Standing by the Wall offers a glimpse into the kind of seasonal merriment you might expect at Slough House, where the boss generally marks the festive season with an increase in hostilities. But then, this is the secret service, not Secret Santa. And the slow horses aren’t here to enjoy themselves. The book contained both novellas and short stories. With serial fiction, many times less is more, since character development is a narrative sunk cost. I found the short stories to be a bit too compressed. Frankly, I came to think that Herron was better at the novella format than the novel format. Its too bad, there isn't a lot of money in novellas, even as serial fiction?One of his assets, Dieter Hess has died of natural causes, but now Regent’s Park has uncovered a bank account that no one knows about, and that needs a closer look. Eventually, Bachelor finds a hand-written coded list that might offer a clue as to what Hess was up to, and whether he was a double agent. Lady Taverner's plots make me want to know what Lamb has on everyone (seriously, how does he survive?) At last in one volume: the collected Slough House spy novellas, including the never-before-published Christmas interlude Standing by the Wall.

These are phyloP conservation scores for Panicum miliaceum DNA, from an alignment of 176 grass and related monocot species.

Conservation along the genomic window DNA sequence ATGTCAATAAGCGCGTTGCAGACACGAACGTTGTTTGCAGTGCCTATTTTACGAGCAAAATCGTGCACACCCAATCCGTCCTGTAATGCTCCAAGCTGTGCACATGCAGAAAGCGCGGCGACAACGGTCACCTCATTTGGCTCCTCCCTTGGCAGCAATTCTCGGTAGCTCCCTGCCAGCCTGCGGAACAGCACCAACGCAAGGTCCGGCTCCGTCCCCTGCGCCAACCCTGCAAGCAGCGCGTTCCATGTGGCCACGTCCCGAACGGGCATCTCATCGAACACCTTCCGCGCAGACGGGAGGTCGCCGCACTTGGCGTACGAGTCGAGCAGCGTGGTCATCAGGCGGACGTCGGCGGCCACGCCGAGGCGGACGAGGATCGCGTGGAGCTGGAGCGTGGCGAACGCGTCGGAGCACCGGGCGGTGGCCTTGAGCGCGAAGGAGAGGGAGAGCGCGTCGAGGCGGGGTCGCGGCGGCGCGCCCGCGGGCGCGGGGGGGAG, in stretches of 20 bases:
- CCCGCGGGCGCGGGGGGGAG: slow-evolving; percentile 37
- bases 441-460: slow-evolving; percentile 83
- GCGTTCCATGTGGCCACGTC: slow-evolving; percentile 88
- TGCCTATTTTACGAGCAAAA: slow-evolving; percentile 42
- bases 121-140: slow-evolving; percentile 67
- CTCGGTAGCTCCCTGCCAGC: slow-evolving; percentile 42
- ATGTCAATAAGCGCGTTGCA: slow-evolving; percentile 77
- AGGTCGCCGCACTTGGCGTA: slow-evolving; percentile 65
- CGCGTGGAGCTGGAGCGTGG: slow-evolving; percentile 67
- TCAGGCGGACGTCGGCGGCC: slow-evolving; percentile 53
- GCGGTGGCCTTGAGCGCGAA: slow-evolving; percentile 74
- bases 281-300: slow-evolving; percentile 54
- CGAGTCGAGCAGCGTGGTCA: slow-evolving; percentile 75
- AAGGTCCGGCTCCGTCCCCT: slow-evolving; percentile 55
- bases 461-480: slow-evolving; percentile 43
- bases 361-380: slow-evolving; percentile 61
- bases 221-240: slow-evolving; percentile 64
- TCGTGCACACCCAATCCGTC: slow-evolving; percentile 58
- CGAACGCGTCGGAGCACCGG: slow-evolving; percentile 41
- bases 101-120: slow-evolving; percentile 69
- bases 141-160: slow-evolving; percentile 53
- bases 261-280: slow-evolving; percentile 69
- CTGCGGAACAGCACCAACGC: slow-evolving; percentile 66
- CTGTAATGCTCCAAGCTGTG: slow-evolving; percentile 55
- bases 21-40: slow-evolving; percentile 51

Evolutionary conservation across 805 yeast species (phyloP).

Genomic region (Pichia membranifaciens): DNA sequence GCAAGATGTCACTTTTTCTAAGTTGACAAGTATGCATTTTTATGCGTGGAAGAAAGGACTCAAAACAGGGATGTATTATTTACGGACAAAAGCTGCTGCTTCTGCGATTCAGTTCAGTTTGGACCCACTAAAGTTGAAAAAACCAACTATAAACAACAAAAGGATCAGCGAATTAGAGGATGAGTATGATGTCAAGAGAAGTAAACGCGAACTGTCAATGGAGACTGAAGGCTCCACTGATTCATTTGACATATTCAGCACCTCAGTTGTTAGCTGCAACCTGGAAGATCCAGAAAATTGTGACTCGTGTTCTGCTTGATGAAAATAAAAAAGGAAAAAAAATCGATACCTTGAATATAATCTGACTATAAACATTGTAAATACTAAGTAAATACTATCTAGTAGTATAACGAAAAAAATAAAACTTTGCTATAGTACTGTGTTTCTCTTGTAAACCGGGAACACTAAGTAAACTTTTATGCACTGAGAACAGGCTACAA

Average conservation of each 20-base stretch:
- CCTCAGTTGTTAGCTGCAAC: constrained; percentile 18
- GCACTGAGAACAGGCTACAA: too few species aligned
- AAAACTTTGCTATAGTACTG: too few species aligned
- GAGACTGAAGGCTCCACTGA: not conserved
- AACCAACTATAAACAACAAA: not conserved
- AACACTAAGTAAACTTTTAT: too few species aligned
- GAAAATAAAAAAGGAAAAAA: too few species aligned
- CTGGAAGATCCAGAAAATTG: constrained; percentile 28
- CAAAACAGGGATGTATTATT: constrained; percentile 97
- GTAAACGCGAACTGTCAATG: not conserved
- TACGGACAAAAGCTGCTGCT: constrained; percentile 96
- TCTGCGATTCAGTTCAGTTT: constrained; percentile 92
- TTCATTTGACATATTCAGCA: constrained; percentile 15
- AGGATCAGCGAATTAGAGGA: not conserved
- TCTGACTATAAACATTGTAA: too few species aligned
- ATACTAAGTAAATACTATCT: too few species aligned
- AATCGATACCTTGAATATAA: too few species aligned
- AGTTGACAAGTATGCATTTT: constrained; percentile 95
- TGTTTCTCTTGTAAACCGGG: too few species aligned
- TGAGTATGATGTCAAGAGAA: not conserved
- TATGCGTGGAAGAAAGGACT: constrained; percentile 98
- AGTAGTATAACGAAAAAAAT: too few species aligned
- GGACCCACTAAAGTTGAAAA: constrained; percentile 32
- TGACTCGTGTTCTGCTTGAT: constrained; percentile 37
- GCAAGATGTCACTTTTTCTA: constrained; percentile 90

The Drop aka The Marylebone Drop sits between London Rules and Joe Country. Solomon Dortmund is an ageing asset, but he hasn’t lost his ability to spot a spook. And in the Fischer café in Marylebone High Street, while enjoying a divine hot chocolate, he sees a drop taking place. He gives all the details to his minder, John Bachelor. But Bachelor’s a bit distracted right now. Meanwhile, Bachelor’s one recruitment success, Hannah Weiss will soon be moved to a position where she will be more useful to Regent’s Park (and maybe the BND too?) at the Brexit Secretary’s office. Typically I ear-read the series' books. Interestingly, having read this as an ebook, Herron's (over)use of his extensive vocabulary was easily remedied with Searches. For example, a banquette was the unknown name for a piece barroom furniture familiar to me. (I'd always thought of it as a "corner booth".) I had two minor problems with this anthology. The Snow White agent long-term plot line that stretched through three of the stories starting with The List didn’t end . This short works plot line was better than some of the main series plot lines. The second was that Standing by the Wall was a prelude to the yet-unpublished The Secret Hours (Slough House, #9). While it didn't contain any spoilers, it reeked of Publisher Marketing.